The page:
AAIB slams CAA for failings in drone oversight at Goodwood Aerodrome
PUBLISHED: 18:21 23 February 2021
CAA should have had enough oversight to prevent a large, heavy racing drone being flown & going out of control during a Goodward Aerodrome demonstration
An Air Accidents Investigation Branch report just published describes the failure in CAA oversight that should have prevented a large, heavy racing drone from being flown and going out of control during a demonstration at Goodwood Aerodrome.
Covering the AAIB’s investigation of the July 2019 accident involving the poorly designed and constructed Alauda Airspeeder Mk II drone, three metres in length and weighing 95kg, the AAIB’s February report makes shocking reading. Not only were onlookers and parked aircraft endangered when the operator’s ‘kill switch’ failed to operate, but the Airspeeder climber blindly at 2,000fpm to 7,500ft, and when its batteries ran down it fell to the ground, crashing forty metres or so from houses.
A few choice extracts to give an idea of the gravity of the AAIB’s findings.
‘The Alauda Airspeeder Mk II was not designed, built or tested to any recognisable standards... its design and build quality were of a poor standard. The operator’s Operating Safety Case contained several statements that were shown to be untrue.’
‘[The CAA’s] Unmanned Aircraft Systems (UAS) Unit had assessed the operator’s application and... issued an exemption to the Air Navigation Order to allow flights in accordance with the operator’s Operating Safety Case. The [CAA] did not meet the operator or inspect the Alauda Airspeeder Mk II before the accident flight.’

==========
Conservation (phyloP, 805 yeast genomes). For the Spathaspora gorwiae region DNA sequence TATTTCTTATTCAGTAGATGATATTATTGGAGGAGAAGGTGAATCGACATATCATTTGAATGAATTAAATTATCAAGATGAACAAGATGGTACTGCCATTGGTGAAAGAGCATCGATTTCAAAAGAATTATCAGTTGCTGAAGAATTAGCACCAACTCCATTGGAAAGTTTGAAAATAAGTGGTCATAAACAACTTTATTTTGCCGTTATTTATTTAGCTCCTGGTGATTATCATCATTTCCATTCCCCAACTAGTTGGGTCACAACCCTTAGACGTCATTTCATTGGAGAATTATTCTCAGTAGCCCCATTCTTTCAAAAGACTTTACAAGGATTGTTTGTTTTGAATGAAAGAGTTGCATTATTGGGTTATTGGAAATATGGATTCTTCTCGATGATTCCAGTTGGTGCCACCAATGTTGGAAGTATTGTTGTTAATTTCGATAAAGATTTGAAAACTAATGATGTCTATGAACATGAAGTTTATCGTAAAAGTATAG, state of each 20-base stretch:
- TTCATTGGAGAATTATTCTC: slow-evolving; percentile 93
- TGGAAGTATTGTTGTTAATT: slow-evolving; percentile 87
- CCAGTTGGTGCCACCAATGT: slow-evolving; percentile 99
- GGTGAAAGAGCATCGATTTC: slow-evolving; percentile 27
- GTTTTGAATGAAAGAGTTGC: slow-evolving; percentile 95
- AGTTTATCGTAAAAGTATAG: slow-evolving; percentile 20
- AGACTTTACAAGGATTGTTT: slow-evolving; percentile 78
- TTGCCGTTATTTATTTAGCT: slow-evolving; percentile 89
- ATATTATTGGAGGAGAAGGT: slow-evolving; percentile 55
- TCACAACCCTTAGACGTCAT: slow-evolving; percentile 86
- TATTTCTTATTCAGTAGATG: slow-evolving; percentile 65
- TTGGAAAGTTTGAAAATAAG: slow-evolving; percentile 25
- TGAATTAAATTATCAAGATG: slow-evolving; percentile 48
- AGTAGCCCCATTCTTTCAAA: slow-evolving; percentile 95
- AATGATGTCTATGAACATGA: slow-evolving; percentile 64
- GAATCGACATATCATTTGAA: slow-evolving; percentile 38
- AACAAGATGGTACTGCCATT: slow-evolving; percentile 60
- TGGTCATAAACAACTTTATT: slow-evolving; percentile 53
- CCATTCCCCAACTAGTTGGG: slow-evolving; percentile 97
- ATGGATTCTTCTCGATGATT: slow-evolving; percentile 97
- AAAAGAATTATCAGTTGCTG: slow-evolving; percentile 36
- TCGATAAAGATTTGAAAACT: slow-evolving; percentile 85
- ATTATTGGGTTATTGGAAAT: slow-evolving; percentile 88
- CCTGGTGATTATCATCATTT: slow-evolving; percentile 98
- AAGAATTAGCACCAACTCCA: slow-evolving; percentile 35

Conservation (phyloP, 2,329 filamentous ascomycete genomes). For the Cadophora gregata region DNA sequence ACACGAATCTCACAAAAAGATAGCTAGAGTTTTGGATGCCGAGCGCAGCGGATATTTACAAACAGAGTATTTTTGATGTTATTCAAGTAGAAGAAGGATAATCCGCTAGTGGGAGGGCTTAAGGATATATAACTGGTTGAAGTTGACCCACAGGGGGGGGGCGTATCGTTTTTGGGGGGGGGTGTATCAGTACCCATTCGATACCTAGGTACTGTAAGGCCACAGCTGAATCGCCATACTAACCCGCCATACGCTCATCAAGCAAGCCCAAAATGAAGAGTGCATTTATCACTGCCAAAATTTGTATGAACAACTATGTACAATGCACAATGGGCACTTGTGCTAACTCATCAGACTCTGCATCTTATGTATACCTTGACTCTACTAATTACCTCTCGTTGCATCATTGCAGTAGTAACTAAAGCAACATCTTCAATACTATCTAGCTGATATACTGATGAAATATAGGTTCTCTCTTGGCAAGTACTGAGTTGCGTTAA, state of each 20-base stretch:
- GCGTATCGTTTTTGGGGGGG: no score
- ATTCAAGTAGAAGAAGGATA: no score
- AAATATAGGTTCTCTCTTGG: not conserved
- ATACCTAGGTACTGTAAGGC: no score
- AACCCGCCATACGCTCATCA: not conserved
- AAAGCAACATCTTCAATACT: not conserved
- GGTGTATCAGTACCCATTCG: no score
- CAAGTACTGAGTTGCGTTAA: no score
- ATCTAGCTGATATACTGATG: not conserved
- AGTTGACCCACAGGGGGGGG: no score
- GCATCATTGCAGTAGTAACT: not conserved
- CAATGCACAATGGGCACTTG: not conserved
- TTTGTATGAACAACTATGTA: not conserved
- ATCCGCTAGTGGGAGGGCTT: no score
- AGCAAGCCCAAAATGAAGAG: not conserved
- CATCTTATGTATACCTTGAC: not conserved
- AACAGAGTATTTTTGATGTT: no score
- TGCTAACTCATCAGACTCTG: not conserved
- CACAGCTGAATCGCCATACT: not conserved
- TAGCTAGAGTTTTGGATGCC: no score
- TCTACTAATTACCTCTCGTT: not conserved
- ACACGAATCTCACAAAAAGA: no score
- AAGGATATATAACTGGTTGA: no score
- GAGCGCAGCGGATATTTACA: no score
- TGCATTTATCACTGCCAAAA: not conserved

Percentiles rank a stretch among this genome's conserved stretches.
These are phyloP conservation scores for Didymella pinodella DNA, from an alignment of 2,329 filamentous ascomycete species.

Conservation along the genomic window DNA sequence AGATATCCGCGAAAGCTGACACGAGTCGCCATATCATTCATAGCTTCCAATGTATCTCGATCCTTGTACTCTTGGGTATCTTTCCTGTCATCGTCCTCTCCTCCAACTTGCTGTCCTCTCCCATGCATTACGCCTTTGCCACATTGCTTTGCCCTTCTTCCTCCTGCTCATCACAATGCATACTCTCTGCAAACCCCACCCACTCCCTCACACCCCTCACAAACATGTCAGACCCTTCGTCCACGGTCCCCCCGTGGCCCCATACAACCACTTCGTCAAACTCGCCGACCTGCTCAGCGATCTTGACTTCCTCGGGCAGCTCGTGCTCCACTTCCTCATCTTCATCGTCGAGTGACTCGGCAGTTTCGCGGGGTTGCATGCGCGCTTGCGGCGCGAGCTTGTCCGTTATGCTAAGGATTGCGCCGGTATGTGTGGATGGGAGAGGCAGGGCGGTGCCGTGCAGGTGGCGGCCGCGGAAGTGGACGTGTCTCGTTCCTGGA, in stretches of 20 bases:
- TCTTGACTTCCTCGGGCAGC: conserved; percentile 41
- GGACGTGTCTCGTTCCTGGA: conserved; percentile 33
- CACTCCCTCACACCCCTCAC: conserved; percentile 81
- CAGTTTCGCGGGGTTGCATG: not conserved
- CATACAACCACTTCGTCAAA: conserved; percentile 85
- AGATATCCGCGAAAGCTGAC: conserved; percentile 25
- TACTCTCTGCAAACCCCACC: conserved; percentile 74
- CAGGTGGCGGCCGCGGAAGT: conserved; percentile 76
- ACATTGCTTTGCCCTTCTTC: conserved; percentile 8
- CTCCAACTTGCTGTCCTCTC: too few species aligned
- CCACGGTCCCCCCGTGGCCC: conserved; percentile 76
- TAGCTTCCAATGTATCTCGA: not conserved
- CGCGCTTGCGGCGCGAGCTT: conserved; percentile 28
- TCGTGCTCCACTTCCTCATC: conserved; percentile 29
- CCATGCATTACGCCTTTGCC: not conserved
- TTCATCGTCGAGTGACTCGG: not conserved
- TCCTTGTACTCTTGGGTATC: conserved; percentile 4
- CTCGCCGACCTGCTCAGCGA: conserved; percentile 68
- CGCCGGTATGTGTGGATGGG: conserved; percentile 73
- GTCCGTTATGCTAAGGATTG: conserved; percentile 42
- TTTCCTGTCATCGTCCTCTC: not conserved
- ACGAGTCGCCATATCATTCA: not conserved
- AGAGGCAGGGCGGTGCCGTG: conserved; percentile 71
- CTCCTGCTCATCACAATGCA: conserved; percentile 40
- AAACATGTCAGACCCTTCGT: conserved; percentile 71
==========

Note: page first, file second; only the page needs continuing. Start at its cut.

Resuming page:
‘Analysis of the onboard video estimated that the UA’s apogee was approximately 8,000 ft. Therefore, the UA had entered controlled/Class A airspace that is regularly used as a holding point by commercial aircraft inbound to Gatwick Airport.’
And finally, ‘over 13% of UA [i.e. drone] operators have experienced a technical loss of control resulting in a lost UA. As of August 2020, there were over 106,000 registered UA operators in the UK and therefore these figures suggest that there have been at least 13,800 UAs that have landed in an uncontrolled manner or crashed.
‘A blunt object of around 5 kg (a typical mass of a small [Unmanned Aerial Sytem] falling from around 3m could cause a fatal injury. The kinetic energy of this UA would be approximately 140 joules. The accident UA crashed with an estimated kinetic energy at impact of 24,800 joules.’
Unbelievably, the Alauda team had experienced a previous runaway incident, when the Airspeeder went out of control during a public demonstration at Goodwood and made a hard landing, that the company failed to report at the time.
The CAA did not keep detailed records of discussions about and with the drone operators. Two members of the CAA’s UAS unit did turn up at Goodwood on the date of the accident, but only fifty minutes before the flight. Had they inspected the aircraft and its systems, they would surely have grounded it – but they didn’t, joining the invited guests to witness the debacle from the clubhouse roof instead.
‘It is clear that CAA oversight of UAS operations at the time was woefully inadequate,’ writes Editor Philip Whiteman in the Pilot magazine’s Spring edition. ‘Pilot has written to the authority seeking reassurance that what appear to be institutional failings have been addressed.’
To access the full report, click here